For Spaniards, as well as for other folks around the globe, the holidays are a time to celebrate with the family. Special dinners with a lot of guests around the table, seasonal songs, and long soirées become the perfect plan for many.

However, Spain has some traditions that make this time of year something special. In this post, we invite you to explore the 10 most typical Spanish holiday habits. Read it in Spanish by clicking here.

1 – Lottery draws

Some of the most eagerly expected events these days are the Christmas Extraordinary Lottery Draw and the Child’s Lottery Draw. The first distributes more than  2 billion euros in prizes. Its TV spot is already a classic and it is a tradition to buy different numbers for the raffle and split them among friends and family.

On December 22nd children from San Ildefonso School sing the numbers that come out of the raffle and their corresponding economic compensation. The second event takes place on January 6th, bringing the thrill back to those who were not lucky enough to get the “fat prize” in the previous lottery draw.

2 – Setting up the Nativity Scene

The nativity scene or Belén is a miniature reproduction of the place where Jesus was born, in Bethlehem. In many houses, it is a tradition to work together as a family in the decoration of this element.

Pouring some wood dust to imitate sand, creating a river with aluminum foil, and placing each figurine are part of this age-old practice.

3 – Family dinners

Another must during the holidays in Spain, as in many other countries, are family gatherings. It’s the perfect moment for travelling, going back home, and having a special dinner with our beloved ones. Some of the plates that are always present contain seafood or suckling pig. Cava and champagne are the most typical beverages. And as a dessert… nougat!

4 – Turrón, turrón

Without any doubt, nougat or turrón is an essential winter sweet. There many kinds of it: with nuts, chocolate, cream, fruit-flavored…

However, the most popular ones are made with almonds. Both the soft version (a sweet dough) and the hard one (with bigger pieces of almond and a white wafer) are always on the Christmas table.

5 – The King’s speech

On Christmas Eve, all the media attention is focused on the King. From the Zarzuela Palace, the monarch reviews the most important happenings of the year and sends his best wishes to all Spanish citizens.

6 – Collecting pocket money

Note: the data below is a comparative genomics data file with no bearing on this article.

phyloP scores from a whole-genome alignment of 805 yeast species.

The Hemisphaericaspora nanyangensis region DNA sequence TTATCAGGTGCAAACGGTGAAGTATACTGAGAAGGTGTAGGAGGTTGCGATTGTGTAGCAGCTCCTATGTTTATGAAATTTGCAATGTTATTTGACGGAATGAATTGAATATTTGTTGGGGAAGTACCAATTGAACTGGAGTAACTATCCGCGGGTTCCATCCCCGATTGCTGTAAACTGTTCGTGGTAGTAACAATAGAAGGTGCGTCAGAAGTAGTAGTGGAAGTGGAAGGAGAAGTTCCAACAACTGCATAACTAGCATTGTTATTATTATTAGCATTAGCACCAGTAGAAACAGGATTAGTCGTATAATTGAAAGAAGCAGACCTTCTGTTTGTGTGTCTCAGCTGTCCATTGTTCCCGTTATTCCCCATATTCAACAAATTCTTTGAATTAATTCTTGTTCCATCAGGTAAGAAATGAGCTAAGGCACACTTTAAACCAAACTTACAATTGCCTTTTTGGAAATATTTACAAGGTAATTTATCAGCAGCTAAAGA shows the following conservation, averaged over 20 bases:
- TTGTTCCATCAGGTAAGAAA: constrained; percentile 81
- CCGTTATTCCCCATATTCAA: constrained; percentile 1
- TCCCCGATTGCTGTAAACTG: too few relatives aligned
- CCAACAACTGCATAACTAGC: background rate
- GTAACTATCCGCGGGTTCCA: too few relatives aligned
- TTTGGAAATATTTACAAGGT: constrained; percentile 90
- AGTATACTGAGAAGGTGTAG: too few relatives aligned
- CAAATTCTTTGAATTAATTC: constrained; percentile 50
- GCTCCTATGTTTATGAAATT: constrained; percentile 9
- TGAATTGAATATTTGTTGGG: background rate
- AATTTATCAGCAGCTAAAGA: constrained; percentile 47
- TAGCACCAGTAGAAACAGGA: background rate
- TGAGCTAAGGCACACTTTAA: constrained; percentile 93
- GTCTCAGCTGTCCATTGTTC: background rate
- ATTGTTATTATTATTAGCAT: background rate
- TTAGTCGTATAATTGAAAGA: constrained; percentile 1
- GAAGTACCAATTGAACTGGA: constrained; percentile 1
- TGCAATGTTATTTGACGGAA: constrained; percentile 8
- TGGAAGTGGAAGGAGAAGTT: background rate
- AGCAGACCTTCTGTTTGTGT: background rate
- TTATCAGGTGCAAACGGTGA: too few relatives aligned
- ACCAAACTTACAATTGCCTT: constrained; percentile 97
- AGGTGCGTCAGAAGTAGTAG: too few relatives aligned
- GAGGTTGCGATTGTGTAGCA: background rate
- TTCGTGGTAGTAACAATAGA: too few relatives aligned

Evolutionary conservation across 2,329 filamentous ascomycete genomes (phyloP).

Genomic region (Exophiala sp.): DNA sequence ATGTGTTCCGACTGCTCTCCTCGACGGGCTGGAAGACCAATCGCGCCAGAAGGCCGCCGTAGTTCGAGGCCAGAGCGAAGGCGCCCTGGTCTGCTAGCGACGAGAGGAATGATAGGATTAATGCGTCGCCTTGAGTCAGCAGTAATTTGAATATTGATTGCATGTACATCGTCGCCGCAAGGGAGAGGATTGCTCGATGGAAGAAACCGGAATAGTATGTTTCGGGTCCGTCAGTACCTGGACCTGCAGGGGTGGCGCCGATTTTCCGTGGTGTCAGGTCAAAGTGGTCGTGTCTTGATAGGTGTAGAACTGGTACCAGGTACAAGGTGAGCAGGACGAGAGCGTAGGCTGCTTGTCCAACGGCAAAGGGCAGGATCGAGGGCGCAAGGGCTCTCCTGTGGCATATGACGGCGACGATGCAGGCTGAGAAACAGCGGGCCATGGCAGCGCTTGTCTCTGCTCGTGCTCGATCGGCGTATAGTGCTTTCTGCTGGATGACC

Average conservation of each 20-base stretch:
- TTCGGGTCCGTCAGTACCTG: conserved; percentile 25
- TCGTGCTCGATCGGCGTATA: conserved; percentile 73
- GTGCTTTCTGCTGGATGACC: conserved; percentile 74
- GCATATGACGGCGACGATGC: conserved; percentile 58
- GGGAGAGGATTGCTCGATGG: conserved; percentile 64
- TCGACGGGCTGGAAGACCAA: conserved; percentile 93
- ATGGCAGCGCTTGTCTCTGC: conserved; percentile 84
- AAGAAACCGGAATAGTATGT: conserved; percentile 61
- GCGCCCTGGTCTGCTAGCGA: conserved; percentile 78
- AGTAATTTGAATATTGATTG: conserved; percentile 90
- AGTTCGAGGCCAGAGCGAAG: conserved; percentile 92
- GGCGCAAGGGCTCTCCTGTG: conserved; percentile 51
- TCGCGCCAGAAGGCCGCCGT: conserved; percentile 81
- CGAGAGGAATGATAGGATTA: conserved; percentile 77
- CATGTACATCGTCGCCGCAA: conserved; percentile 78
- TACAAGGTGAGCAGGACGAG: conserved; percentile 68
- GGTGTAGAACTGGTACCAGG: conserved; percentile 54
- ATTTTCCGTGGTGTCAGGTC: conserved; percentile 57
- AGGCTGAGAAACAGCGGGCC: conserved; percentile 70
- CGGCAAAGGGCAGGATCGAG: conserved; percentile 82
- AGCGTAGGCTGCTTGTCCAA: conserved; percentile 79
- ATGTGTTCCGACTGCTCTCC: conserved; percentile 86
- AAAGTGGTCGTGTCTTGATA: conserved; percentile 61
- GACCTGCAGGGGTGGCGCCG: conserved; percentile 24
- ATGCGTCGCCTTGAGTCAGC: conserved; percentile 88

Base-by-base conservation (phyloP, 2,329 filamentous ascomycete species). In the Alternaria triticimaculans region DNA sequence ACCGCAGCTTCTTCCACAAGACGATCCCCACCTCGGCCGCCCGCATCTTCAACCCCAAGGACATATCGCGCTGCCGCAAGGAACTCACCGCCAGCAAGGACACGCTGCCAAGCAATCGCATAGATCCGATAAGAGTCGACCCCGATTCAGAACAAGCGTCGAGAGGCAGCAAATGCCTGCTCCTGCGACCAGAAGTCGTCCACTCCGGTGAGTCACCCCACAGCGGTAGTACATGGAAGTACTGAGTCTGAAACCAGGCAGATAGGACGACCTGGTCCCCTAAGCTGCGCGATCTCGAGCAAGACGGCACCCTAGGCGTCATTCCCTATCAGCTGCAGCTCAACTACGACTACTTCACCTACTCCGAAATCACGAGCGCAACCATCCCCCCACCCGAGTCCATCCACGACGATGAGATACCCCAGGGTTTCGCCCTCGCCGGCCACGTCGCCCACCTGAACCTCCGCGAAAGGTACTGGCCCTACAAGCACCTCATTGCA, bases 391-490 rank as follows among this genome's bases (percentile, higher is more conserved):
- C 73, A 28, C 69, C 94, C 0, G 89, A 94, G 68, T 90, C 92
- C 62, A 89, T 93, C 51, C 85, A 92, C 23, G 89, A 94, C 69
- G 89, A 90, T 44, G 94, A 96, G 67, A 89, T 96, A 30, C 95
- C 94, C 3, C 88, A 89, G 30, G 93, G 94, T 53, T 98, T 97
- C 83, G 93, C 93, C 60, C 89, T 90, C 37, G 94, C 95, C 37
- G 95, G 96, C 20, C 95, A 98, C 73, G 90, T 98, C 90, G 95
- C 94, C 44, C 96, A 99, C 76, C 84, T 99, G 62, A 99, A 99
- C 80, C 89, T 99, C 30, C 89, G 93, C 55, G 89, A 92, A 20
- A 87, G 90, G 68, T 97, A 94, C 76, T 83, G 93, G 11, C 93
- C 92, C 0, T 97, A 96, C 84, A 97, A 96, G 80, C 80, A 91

Even though this is becoming an obsolete tradition, some villages still preserve it. During these festivities, children practice Christmas songs and sing door to door, asking for some pocket money at the end.

7 – Gifting a poinsettia

The poinsettia is a sign that winter time is already here. With low temperatures, this plant blossoms and shows all its splendor. With its shiny red leaves, this is the perfect gift to decorate our houses for the holidays.

8 – The 12 bell chimes, better with grapes

This is probably one of the most popular Spanish holiday traditions. Every New Year’s Eve at midnight, families gather around the TV to watch as the clock from La Puerta del Sol, in Madrid, strikes 12 times.

Each time the bell tolls, Spaniards eat one grape, continuing until they finish all 12 of them. Once this ritual is over, they welcome the new year with all kinds of celebrations.

Even though the origin of this tradition is yet unclear, all the existing versions point at it being a gesture to attract good luck for the incoming year.

9 – Having Epiphany cake

One of the top holiday foods is the Epiphany cake. It is a sweet dough shaped like a ring and filled with candied fruit slices in different colors. Traditionally, the inside is stuffed with whipped cream and there are two surprises in the interior: a figurine and a bean. Whoever finds the latter will have to pay the price of the cake.

10 – Santa versus the Three Wise Men

Some of the most popular characters around this time of the year are the Three Wise Men. Riding their camels, Melchor, Gaspar, and Balthasar come from the Far East to visit all children’s houses each January 6th.
If the kids have behaved well through the year, they will receive presents from the Magi. However, if they haven’t been good children, they will get coal instead.

Every January 5th, big parades take place on the streets. Escorted by their pages and camels, the Three Wise Men give candies to the children that go to see them. Back at home and before going to sleep, it is the right time to leave some water and food out for the Three Wise Men and their animals to restore some energy before continuing with their long trip.

Early morning on t January 6th, all the presents will be under the Christmas tree. Many times, it is helpful to leave a shoe of each member of the family around to help identify for whom is each gift.
Even though Santa is getting more and more popular in Spain, the Three Wise Men are still the most popular gift-givers in the country. However, many households are visited by both of them.

Now that you know how Spaniards celebrate the holidays, come learn Spanish in Spain during our Winter Break program and join the festivities!


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